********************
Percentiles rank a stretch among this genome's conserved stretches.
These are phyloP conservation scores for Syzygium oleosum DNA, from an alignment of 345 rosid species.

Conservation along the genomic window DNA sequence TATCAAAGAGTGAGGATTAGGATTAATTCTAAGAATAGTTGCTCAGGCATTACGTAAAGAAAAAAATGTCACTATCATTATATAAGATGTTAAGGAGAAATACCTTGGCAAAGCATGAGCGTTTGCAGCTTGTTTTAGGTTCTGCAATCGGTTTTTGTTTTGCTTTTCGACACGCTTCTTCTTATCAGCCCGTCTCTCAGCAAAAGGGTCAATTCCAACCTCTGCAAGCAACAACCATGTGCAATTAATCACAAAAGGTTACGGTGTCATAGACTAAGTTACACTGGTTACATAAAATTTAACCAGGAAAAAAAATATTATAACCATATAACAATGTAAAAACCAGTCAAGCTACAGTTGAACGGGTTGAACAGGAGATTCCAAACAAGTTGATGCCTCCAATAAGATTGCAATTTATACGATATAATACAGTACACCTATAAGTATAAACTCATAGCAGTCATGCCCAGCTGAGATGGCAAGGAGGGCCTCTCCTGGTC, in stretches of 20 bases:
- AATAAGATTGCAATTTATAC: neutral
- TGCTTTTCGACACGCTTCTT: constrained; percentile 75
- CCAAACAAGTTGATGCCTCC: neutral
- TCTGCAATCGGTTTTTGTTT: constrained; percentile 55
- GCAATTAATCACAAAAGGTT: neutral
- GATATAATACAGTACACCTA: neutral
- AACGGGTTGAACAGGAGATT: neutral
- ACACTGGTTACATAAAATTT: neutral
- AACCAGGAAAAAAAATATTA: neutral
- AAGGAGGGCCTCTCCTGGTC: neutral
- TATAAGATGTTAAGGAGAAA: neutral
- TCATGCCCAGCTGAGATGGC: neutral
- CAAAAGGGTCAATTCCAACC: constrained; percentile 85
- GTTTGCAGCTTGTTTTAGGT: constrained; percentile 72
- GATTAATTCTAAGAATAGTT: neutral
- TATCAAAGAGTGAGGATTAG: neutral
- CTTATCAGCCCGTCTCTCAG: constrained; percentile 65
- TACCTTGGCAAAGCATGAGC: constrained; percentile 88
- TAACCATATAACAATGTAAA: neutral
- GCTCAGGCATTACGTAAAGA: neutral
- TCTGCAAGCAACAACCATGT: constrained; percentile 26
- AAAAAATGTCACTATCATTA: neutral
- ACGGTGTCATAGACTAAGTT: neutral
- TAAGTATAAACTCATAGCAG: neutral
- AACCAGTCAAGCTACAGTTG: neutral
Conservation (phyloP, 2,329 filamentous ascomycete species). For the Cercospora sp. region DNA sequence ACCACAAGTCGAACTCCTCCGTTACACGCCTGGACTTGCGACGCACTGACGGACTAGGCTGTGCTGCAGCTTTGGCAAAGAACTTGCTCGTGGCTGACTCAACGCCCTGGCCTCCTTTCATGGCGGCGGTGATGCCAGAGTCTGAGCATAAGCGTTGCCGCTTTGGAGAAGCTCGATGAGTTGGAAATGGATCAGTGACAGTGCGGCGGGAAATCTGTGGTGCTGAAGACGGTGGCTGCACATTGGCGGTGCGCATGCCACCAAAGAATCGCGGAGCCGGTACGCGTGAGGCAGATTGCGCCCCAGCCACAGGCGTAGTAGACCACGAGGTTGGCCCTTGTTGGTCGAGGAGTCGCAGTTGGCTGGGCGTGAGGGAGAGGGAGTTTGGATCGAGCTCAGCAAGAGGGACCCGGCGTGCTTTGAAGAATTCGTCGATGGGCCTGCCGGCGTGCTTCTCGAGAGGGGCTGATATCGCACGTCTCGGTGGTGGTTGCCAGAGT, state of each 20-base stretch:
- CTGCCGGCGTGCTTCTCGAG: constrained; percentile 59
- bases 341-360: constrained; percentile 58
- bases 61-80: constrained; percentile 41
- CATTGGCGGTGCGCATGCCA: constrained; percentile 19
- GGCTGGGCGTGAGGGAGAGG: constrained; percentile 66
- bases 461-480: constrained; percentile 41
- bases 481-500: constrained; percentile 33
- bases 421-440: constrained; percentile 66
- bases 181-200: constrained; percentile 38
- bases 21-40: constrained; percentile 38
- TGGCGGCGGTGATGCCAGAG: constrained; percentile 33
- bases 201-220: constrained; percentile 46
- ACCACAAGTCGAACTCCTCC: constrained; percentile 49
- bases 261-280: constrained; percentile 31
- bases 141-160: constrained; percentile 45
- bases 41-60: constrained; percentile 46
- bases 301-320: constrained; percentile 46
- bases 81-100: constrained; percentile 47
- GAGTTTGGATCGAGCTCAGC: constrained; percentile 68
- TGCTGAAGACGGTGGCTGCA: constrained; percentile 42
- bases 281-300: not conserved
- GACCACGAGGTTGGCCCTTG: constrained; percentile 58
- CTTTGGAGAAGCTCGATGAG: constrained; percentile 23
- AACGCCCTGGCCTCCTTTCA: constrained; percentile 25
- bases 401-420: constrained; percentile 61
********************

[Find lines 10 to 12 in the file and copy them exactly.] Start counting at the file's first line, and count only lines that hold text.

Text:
- AACGGGTTGAACAGGAGATT: neutral
- ACACTGGTTACATAAAATTT: neutral
- AACCAGGAAAAAAAATATTA: neutral